Monday, December 08, 2008

italy two years later

A couple of years since my last trip to Italy and not much has changed . . . for the better. It's still the nicest place in the world to visit. The rituals alone--the coffee paid for at the cashier with the receipt left on the counter together with a small tip; the groups of twelve and fourteen people going to dinner together, including children who never seem go to sleep; the ambivalence, not to say absurdity, with respect to any kind of rules (there's no space without a reservation, wait yes there is, well maybe if you don't take too long)--are worth the trip on their own. I'm in Perugia in central Italy today (did you know it was Immaculate Conception Day?) and everyone looks straight out of a Renaissance painting. Roger Cohen has a column in the IHT saying that Paris is no longer Paris. It's too clean, too anglo-saxon, isn't the city he used to know. Italy is still Italy, and it probably won't change any time soon.

That, of course, is the problem. Take immigration. Italy has a an aging population and a lot of people want to come here. So making it easy for newcomers ought to be a no brainer, right? Think again. It's not just that Barack Obama wouldn't get elected prime minister here. It's not clear he could operate a successful cafe. In theory the country is open and tolerant, but in practice it is hostile or at best indifferent to outsiders, who remain very much at the margins of Italian society, in a cultural and almost a physical sense. That the same word which was often used for Jews in the 1940s (extracomunitari, outsiders) is often used for new immigrants gives a sense of the problem.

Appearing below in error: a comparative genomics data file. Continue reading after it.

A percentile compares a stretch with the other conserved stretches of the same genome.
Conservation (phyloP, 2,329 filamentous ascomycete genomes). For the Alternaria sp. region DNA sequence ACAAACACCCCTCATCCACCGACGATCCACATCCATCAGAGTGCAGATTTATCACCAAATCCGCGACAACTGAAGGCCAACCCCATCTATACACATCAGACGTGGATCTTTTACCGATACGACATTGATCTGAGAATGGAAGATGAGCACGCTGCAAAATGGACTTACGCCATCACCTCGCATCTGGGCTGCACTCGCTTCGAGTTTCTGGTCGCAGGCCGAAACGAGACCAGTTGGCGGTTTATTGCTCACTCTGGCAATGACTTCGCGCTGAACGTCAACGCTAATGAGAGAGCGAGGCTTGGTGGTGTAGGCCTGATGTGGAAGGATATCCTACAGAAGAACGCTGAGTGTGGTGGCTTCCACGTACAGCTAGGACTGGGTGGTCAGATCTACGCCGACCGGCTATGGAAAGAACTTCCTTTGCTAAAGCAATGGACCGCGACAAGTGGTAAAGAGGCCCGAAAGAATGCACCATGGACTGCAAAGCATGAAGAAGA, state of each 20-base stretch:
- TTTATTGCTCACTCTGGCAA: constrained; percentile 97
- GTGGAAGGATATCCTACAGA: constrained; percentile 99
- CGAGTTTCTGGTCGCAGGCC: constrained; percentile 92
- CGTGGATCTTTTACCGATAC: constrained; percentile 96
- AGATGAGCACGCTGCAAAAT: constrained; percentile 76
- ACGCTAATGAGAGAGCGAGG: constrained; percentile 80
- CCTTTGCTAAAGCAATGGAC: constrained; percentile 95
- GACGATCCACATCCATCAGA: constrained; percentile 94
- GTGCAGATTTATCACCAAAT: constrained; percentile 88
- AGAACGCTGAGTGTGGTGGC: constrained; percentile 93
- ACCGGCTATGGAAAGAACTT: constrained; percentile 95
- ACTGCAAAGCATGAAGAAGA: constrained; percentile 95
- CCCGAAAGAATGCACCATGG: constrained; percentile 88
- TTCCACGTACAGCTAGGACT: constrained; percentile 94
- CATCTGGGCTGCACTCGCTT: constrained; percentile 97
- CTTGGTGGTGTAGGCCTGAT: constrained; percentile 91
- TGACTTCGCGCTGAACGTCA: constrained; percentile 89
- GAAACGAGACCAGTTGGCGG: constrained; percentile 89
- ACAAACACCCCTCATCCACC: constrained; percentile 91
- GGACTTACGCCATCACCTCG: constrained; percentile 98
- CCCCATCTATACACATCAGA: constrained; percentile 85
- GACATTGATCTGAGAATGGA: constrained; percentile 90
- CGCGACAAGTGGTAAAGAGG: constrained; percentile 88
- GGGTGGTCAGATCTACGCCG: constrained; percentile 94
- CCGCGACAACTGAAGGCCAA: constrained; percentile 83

Housing is a further example. It's expensive and there isn't enough of it. So you would expect to see a lot of new housing being built, right? Except that for a lot of reasons--lack of creativity in the financial markets, local regulations, people's unwillingness to leave their native areas--it by and large isn't. (One bright side: the mortgage default and related financial problems are generally less pronounced here than in other countries.)

One can open the newspaper and find numerous other examples. The two main stories in Corriere della Sera today were a war between local prosecutors and the opening of the new season at La Scala, including commentary on the new tenor (good voice, wrong physique) and the dress worn by Milan's mayor, Letitia Moratti, to the opening. An inside story related the declining lifestyle in the larger northern cities, suggesting that one must flee to smaller centers (like Perugia) to find the good life.

The problem, of course, is that the good and bad elements are hard to separate from each other. Italy is so pleasant precisely because of its ambivalent attitude toward modernity, because it refuses to change its rituals and continues to value things like family, region, and religion more than other countries. (Marxism, or what remains of it, is simply another religion, at least as practiced here.) Yet one has to wonder if there's not a middle ground. I saw a billboard on my last trip arguing against the TAV (the superexpress train, the Italian TGV) on the grounds that slow trips were, as a matter of principle, better than fast ones. Not that speed had to be balanced with other virtues: that slow was, as a philosophical matter, better than fast. One has to wonder if better trains, or housing, or government would really compromise that much of what is good about this country. On the other hand, it's four o'clock, which means I'd better head to a caffe and think it over--very slowly--before deciding.


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